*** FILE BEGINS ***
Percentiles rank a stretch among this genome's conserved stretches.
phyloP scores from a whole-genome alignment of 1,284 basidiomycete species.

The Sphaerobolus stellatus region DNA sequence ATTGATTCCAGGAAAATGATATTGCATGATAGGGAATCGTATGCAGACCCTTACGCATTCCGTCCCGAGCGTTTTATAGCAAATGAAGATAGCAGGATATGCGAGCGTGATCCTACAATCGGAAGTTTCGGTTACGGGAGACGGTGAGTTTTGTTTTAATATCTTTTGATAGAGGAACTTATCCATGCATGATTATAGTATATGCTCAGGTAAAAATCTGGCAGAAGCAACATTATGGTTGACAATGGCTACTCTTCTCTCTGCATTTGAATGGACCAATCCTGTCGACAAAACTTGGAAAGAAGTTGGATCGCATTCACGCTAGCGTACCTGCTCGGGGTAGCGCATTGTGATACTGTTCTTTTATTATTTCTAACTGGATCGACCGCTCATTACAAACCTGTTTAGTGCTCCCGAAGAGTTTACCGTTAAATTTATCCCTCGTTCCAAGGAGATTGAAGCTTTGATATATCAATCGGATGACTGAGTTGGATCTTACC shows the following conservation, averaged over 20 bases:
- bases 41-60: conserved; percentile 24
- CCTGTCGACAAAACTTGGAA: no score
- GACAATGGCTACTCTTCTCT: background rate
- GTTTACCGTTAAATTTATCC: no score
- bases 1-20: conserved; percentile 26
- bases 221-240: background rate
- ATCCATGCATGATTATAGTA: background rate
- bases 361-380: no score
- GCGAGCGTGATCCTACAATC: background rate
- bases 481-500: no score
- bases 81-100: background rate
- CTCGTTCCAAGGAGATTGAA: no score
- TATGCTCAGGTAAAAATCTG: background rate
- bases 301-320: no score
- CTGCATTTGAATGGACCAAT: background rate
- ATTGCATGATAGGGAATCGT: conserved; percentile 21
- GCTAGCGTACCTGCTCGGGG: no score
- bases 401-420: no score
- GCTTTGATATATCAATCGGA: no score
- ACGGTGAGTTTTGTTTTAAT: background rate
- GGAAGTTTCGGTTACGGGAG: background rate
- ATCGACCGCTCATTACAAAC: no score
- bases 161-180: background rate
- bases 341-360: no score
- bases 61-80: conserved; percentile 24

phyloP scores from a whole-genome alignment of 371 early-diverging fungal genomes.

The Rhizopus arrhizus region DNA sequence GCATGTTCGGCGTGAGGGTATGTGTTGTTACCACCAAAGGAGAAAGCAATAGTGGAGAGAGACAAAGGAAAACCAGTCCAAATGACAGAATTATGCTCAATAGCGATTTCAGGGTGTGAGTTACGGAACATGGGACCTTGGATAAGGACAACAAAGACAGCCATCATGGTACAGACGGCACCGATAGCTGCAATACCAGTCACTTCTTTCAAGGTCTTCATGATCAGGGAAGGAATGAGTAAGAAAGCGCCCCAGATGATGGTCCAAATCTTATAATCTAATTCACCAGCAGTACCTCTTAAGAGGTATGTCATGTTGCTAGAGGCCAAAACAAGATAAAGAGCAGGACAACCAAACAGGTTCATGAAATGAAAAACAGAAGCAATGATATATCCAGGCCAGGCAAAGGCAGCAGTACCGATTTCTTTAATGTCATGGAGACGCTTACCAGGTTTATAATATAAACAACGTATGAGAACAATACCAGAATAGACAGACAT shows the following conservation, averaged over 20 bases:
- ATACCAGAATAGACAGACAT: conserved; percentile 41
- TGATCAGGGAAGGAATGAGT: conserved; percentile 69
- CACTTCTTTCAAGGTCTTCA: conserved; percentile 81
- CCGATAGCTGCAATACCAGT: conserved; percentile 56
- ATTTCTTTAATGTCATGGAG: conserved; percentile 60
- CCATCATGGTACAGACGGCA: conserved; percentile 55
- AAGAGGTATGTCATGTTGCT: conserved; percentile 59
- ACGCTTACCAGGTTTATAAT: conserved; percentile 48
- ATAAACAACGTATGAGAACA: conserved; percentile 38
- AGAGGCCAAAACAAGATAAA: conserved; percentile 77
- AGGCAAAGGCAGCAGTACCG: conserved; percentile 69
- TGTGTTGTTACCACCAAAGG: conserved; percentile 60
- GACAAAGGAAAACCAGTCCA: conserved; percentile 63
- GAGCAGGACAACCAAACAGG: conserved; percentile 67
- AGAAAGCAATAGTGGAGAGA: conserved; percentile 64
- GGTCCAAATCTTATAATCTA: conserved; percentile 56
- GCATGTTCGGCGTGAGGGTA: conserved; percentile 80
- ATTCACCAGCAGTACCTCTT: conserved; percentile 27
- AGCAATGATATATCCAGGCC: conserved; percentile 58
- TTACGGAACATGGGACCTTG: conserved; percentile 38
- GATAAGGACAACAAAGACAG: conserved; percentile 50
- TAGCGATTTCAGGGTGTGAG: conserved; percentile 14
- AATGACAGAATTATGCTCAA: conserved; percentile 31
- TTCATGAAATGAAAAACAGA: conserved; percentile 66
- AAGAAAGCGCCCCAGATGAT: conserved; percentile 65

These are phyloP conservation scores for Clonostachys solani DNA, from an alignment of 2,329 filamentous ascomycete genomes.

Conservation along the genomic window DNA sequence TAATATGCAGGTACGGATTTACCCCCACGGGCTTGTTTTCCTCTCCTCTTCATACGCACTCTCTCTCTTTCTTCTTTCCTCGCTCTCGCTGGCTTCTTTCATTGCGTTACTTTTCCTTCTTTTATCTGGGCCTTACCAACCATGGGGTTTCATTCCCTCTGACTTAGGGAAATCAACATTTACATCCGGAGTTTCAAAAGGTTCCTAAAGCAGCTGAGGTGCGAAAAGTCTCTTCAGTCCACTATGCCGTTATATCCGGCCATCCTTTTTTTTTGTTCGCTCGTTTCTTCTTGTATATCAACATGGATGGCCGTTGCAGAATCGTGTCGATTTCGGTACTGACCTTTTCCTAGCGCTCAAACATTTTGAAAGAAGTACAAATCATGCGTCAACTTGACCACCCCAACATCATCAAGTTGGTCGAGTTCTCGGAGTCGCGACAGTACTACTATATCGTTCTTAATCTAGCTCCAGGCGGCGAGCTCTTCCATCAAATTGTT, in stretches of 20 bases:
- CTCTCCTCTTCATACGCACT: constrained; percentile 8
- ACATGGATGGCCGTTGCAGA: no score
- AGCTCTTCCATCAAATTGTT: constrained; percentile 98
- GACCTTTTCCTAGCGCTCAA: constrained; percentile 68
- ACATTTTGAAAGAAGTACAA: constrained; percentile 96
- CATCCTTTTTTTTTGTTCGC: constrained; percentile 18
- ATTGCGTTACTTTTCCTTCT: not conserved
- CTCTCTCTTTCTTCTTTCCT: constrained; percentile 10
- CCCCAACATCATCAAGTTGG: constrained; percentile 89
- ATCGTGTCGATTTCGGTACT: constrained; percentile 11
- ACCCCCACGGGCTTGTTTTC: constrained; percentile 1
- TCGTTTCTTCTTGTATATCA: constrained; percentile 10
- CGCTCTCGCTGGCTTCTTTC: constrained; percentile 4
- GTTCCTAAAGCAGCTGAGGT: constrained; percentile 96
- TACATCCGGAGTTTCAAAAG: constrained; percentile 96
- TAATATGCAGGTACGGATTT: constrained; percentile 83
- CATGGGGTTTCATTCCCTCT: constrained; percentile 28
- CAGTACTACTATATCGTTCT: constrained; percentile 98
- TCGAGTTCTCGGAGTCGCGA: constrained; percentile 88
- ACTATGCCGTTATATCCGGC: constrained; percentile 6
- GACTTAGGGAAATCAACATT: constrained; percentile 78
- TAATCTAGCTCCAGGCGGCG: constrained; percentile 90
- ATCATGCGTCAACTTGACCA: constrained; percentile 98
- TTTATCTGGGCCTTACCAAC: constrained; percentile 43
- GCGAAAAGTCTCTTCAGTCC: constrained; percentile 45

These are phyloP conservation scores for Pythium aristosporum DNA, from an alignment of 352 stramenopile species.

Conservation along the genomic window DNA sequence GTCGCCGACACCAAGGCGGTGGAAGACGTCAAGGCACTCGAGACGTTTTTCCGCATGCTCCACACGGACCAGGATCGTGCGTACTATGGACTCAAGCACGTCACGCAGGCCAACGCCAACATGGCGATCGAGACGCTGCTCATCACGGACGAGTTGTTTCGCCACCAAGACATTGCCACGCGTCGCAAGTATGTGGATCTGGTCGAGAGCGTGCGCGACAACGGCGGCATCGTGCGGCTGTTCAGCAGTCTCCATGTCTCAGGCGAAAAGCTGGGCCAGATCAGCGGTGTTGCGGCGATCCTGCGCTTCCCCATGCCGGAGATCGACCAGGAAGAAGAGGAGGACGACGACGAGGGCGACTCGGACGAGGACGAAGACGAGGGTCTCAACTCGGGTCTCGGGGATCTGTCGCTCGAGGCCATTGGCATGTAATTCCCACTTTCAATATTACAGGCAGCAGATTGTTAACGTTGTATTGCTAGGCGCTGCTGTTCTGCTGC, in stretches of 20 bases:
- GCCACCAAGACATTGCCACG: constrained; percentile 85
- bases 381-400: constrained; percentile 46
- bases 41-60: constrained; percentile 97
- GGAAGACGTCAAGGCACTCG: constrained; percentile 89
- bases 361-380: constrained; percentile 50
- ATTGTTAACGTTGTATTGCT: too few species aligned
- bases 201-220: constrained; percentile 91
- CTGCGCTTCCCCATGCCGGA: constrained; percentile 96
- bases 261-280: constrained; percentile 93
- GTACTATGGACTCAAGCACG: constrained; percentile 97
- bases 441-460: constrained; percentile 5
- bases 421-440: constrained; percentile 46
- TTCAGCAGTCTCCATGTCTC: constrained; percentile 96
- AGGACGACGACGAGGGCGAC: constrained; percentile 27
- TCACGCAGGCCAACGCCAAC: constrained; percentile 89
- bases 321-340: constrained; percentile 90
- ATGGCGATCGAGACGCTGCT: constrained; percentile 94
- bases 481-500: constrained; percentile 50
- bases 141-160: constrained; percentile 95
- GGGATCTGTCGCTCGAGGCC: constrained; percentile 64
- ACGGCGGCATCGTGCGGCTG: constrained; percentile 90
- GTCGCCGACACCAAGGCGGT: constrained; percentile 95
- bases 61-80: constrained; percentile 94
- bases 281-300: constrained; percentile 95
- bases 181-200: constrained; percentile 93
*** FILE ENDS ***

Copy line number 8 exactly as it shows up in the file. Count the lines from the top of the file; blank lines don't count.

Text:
- bases 1-20: conserved; percentile 26